Choosing Life in the Face of Terrorism | IFCJ
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Choosing Life in the Face of Terrorism

Rabbi Eckstein at event for families of terror victims, May 9, 2016 (Photo: Olivier Fitoussi)

With the months-long wave of terror that has stricken Israel and her people, too many families have been hit with tragedy. The Jerusalem Post's Lidar Gravé-Lazi reports on this week's event that brought together 50 families who have received guidance and assistance from The Fellowship and its caring supporters:

Natan Meir, whose wife Dafna was stabbed to death in a January terrorist attack outside the family home’s front door in Otniel with their children watching, says he nevertheless “chooses life.”

He made the remark at a Remembrance Day event in Jerusalem, hosted Monday evening by the International Fellowship of Christians and Jews attended by some 50 families of terrorism victims who were wounded or murdered since the beginning of the current wave of violence and who have received guidance and assistance from The Fellowship.

“It is the most difficult of all for us, the bereaved families,” Meir said. “The challenge is to choose life, and for this my children and I try to wake up every morning, even when we don’t want to – to choose life, this is our right and our duty, and we thank all those who help us in this path,” he said addressing the other bereaved families.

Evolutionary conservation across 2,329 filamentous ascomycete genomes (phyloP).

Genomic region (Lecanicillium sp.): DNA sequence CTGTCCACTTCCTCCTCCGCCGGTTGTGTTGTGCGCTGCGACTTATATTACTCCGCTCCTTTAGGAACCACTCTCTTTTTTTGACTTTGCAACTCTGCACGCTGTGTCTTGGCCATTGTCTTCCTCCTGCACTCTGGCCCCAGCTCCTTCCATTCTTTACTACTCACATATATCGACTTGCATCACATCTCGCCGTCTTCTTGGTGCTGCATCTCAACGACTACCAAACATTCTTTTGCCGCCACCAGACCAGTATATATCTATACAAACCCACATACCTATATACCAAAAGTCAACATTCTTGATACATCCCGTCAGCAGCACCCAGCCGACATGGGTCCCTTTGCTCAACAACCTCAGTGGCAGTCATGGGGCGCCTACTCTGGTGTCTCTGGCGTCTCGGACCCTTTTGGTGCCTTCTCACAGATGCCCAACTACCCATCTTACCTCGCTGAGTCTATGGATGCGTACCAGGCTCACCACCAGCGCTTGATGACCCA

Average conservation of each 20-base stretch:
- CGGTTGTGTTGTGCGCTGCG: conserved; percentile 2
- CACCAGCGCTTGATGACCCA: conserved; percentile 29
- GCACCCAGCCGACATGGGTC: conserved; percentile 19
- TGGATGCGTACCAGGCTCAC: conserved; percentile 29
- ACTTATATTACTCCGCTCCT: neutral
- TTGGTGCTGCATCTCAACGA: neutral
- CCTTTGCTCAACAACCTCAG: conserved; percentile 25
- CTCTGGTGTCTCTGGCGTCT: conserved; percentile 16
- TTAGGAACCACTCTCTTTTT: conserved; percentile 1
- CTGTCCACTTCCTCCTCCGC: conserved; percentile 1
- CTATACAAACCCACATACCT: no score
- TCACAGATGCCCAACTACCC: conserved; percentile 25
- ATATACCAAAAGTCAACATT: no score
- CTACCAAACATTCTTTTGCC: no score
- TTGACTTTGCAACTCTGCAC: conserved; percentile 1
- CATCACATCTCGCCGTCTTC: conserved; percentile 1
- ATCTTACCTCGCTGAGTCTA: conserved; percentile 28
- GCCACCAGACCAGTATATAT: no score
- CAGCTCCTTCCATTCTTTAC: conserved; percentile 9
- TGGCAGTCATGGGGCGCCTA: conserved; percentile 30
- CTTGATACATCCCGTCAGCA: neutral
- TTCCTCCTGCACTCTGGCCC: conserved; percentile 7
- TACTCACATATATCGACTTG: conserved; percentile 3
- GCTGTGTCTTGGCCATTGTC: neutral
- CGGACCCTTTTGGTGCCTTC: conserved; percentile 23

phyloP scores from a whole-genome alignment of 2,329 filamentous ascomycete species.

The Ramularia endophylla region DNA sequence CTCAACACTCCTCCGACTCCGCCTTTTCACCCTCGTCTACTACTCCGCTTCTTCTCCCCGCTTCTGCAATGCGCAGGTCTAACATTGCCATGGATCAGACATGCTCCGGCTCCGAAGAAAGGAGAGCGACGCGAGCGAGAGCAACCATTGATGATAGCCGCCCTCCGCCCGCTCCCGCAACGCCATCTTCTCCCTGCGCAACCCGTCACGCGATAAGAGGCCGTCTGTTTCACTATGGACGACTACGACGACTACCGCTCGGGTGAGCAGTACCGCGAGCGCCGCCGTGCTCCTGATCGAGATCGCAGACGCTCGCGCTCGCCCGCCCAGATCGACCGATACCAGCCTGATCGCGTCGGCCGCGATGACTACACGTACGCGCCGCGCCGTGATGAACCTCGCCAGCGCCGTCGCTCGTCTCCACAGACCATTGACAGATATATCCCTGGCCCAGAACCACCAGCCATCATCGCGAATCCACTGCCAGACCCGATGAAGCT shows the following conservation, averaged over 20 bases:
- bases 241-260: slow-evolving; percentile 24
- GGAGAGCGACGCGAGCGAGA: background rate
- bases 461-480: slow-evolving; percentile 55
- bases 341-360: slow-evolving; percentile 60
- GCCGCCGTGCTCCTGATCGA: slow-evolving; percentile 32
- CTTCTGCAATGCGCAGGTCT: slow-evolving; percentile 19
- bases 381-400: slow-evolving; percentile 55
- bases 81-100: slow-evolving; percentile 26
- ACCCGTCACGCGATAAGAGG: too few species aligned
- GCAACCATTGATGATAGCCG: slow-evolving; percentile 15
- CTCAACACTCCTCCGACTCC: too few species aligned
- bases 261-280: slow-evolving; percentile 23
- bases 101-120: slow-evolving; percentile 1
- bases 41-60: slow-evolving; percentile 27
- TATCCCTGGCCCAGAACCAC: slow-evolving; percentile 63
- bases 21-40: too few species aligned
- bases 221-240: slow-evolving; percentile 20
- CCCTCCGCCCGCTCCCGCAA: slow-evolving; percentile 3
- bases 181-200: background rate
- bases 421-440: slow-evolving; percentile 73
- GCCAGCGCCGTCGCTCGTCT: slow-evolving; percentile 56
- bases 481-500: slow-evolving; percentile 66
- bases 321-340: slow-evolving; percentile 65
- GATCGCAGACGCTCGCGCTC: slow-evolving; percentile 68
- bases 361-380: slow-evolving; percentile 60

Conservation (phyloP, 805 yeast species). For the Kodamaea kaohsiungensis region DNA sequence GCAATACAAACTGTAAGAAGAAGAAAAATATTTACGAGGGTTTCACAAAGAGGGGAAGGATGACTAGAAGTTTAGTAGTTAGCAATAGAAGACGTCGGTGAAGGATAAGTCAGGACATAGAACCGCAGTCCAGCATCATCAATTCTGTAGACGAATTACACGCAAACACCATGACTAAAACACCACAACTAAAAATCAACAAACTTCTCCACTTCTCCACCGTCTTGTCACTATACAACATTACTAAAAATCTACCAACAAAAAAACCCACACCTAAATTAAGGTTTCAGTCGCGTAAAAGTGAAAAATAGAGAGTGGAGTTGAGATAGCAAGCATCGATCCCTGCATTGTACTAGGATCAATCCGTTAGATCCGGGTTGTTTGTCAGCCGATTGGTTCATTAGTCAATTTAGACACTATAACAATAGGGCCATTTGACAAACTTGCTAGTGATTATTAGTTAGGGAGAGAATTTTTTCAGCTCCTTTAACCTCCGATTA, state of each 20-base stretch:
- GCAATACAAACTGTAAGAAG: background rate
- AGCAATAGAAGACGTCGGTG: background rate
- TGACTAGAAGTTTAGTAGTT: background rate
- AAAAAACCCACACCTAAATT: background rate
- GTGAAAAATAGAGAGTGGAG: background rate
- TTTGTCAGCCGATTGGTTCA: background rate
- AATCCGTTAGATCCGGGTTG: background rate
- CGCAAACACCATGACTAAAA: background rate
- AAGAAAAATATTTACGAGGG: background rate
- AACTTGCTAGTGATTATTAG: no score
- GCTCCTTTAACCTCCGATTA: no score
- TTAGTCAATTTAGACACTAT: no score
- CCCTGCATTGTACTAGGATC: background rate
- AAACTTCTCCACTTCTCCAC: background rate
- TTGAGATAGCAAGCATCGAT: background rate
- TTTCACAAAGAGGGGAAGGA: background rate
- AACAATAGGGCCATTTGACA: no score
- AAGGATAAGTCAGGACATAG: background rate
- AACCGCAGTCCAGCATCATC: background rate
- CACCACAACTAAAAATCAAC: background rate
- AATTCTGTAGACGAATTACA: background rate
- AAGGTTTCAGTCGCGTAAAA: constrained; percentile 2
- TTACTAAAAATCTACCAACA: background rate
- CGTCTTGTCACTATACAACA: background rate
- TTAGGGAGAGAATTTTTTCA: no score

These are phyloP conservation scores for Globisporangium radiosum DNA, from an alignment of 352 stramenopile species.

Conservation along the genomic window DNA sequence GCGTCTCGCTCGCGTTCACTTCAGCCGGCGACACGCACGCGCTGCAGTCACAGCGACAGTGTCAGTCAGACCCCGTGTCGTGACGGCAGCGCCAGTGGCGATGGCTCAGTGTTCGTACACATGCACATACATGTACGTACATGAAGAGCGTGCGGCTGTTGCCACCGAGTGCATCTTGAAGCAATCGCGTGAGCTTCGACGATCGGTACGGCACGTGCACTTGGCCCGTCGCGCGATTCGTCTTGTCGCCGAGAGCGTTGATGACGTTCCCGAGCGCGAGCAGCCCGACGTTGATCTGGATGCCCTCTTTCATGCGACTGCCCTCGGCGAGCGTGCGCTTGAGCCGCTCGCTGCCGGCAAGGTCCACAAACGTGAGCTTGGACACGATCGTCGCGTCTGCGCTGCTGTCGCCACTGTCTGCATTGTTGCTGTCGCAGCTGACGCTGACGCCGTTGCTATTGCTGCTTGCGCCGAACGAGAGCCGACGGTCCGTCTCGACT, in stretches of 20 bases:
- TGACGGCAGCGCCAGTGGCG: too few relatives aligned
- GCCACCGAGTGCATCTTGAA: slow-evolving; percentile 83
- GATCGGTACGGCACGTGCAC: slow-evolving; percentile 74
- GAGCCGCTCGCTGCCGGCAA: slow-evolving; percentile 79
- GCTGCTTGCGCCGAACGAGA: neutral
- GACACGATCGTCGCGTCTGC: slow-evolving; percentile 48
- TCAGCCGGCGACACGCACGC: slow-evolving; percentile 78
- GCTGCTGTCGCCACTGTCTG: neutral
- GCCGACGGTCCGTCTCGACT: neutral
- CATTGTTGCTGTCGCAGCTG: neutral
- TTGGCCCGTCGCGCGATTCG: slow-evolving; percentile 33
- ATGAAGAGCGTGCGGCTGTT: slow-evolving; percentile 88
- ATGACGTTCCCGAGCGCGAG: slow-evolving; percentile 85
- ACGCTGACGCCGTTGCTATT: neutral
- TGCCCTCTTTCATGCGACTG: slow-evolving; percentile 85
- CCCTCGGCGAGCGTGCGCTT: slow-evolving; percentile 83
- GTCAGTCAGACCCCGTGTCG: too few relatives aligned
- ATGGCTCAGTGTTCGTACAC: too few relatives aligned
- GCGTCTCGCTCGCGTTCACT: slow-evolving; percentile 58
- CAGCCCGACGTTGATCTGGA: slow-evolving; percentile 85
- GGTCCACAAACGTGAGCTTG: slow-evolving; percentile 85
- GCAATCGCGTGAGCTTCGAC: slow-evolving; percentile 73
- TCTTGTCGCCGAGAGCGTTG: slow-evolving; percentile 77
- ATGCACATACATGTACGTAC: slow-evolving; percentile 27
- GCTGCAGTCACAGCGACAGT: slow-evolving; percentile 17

Ofer Cohen, the father of Border Policewoman Hadar Cohen, who was killed in a terrorist attack at Damascus Gate in Jerusalem in February, said he couldn’t believe that on Remembrance Day he would “speak as a father of a girl who gave her life for the state.”

“Today, when I know the details of the attack, I understand that I raised a unique soul. My daughter Hadar killed the terrorist while saving lives. The embrace of the people of Israel helps us to cope with this difficult situation – I won’t lie, we have no comfort in the face of the huge void left by Hadar, she was a fighter for the people of Israel but for us she was our little girl.

“We receive comfort when we hear, for example, that there have already been four girls named after her,” he said.

Captain Ziv Shilon, who was severely wounded and lost his arm in an explosion on the Gaza border in 2012, spoke of the need to comfort the wounded.

“Great people have to cope with great challenges in this country, and, if we, the wounded, know how to overcome the little things, nothing will stop us,” he said...

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